R.D. Olson Development
Synopsis:Physical to Virtual migration of 4 servers; upgraded windows domain and e-mail messaging software
R.D. Olson Development, headquartered in Irvine, CA, is a leading owner and developer of hotel, high density residential, office, retail, and mixed-use income properties throughout the U.S. For the past 10 years, the company has grown a diverse investment portfolio and earned a reputation for delivering profitable real estate solutions, building unique destinations, and above all, creating value.
R. D. Olson Development was looking to consolidate their server infrastructure as well as upgrade server application software in tandem. The server hardware was becoming outdated and R. D. Olson Development was wanting to utilize resources available on their existing virtual infrastructure from their parent company, R. D. Olson Construction. The R. D. Olson Development network consisted of 4 physical HP servers (a combination of DL380 and DL360 G5 servers consisting of 1 Windows 2003 Domain controller, 1 Exchange 2003 Server, 1 Windows 2003 File server and 1 Windows 2003 Terminal Server) along with 10-20 users, both in house and remote. The company wanted to upgrade their Windows infrastructure, including Exchange, to take advantage of new features from both an operating system and application perspective as well as support for newer mobile devices.
Synegi modified R. D. Olson Construction’s virtual infrastructure to include networking support for R. D. Development. The requirement was to keep both companies separate logically while utilizing existing infrastructure hardware. 4 new Windows 2008 R2 virtual machines were created (New Domain Controller, New Exchange 2010 server, New Remote Desktop Services server, New File server) on the existing vSphere cluster (2 x DL380 G6 servers). During the domain controller migration, Active directory was upgraded from 2003 to 2008 R2 and the schema was also extended to support the installation of Exchange 2010 in the environment. Exchange mailboxes were migrated from Exchange 2003 to the new Exchange 2010 server. File server data was migrated to the new server and network shares were re-established. All other networking services (DNS/DHCP/Print) were configured appropriately on the new servers and the old servers were decommissioned and removed from the network, per Microsoft best practices. All the new virtual machines were placed on a new iSCSI volume configured on the HP StoreVirtual SAN.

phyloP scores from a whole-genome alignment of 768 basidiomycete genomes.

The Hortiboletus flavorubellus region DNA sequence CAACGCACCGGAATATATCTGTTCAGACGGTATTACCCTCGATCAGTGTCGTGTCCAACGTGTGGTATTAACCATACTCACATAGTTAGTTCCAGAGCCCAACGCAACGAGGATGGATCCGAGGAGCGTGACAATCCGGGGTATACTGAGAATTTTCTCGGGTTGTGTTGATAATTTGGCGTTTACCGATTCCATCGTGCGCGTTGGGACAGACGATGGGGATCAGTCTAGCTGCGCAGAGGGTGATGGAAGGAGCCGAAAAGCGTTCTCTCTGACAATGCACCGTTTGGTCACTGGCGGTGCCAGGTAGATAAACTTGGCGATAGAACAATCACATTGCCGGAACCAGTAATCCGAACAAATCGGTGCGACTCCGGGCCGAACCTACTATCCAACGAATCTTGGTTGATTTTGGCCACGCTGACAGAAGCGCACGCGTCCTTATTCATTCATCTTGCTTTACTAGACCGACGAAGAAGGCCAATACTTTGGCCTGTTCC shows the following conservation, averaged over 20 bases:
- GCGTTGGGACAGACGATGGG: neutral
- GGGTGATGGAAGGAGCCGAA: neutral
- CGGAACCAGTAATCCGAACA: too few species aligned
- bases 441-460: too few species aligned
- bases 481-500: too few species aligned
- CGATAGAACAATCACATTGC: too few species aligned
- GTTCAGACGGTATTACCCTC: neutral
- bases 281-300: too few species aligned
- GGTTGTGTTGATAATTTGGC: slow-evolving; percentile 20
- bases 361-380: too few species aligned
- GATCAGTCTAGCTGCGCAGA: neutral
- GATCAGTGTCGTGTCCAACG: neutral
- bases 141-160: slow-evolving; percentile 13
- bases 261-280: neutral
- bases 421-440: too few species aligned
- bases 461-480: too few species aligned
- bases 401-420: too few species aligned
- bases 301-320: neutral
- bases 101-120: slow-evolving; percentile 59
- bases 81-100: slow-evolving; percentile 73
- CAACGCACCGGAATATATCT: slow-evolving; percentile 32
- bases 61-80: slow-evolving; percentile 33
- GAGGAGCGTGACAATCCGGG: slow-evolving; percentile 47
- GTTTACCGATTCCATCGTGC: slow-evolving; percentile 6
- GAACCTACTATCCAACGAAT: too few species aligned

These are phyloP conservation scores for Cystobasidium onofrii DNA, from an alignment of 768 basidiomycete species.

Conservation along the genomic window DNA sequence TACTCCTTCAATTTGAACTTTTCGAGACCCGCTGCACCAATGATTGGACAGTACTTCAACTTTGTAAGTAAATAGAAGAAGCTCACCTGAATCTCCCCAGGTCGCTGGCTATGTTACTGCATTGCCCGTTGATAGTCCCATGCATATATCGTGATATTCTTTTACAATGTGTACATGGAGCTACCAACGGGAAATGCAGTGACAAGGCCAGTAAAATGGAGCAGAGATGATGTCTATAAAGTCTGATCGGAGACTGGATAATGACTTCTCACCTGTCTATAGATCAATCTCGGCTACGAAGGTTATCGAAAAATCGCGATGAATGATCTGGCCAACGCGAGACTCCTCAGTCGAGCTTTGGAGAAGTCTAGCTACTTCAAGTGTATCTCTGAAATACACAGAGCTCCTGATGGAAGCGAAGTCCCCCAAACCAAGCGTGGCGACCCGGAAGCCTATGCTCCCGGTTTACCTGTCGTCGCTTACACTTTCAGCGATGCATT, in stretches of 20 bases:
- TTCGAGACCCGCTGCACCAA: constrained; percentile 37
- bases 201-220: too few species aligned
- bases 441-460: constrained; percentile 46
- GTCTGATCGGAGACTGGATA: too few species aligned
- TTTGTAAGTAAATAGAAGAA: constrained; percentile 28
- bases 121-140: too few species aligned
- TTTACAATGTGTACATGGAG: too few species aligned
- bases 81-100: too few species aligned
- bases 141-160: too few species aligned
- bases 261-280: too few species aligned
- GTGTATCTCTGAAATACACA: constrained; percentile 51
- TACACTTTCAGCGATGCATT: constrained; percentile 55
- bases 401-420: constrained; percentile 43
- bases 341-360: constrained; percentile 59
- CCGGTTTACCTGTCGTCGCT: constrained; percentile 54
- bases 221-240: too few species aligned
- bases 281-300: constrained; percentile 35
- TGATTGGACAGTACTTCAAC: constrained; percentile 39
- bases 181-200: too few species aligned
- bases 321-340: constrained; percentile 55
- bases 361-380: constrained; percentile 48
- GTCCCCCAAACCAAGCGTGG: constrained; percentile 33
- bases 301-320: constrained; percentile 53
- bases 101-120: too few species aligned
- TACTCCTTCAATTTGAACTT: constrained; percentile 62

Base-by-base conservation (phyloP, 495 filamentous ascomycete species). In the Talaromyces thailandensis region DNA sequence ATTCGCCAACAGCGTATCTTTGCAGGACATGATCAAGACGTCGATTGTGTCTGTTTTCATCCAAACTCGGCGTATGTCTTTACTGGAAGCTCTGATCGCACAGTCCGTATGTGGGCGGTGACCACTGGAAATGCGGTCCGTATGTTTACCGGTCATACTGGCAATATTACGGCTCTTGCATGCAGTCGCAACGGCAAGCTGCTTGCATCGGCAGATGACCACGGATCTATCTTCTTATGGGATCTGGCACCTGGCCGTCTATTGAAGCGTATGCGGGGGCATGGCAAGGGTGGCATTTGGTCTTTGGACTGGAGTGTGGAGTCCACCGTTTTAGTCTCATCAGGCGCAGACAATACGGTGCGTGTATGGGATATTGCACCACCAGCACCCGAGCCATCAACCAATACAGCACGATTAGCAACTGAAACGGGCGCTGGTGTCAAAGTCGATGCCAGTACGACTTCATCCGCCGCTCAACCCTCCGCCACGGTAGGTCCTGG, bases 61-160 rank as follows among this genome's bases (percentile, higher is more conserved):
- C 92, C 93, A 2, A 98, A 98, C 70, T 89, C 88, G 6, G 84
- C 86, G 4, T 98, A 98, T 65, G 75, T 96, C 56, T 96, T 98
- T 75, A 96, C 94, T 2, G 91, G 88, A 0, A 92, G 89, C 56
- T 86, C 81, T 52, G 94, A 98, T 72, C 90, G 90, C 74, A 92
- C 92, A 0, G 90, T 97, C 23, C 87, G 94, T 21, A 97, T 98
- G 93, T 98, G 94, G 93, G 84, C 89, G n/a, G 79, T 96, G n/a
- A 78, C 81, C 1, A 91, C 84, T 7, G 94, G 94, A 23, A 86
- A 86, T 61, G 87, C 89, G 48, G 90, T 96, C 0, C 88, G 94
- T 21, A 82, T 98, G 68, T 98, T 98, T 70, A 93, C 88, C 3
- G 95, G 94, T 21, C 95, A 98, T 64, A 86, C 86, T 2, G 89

The new servers and software has improved overall performance and user experience. Having upgraded Active Directory to the latest version, more group policy features were available to improve the logon experience on the workstations as well as enforce new security features. The upgrade to Exchange 2010 improved user e-mail experience inside as well as outside the office with Outlook Anywhere and support for newer mobile devices. Remote Desktop Services (Formerly terminal services) improved the remote user experience, which included quicker logon times and faster performance, based on user feedback. With R. D. Olson Development’s infrastructure now virtualized and running upon a clustered VMware vSphere infrastructure, some protection was gained in terms of being protected by VMware HA and by the use of HP StoreVirtual SAN snapshots. The ability to easily upgrade VM resources (virtual CPU and virtual Memory) in the event VM performance comes in to question, was also gained.
- Older versions of Active Directory and Microsoft Exchange lacked new features.
- Need to upgrade outdated physical HP servers.
- Need to virtualize new server environment and consolidate.
- Utilize existing SAN and VMware virtual infrastructure
- HP DL380 G6 Servers.
- HP StoreVirtual SAN (P4500G2 SAN running LefthandOS)
- Windows Server 2008 R2.
- Active Directory 2008 R2
- Exchange 2010 Standard
- Migrate to virtual machines running upon HP servers.
- Upgrade Active Directory from 2003 to 2008 R2.
- Upgrade Exchange 2003 to Exchange 2010 with Archive mailboxes.
- Faster, efficient servers and user experience.
- Protection from SAN snapshots and flexibility of new servers running in a virtualized environment.
- Savings increase and reduced power consumption as 4 physical servers were removed from the environment.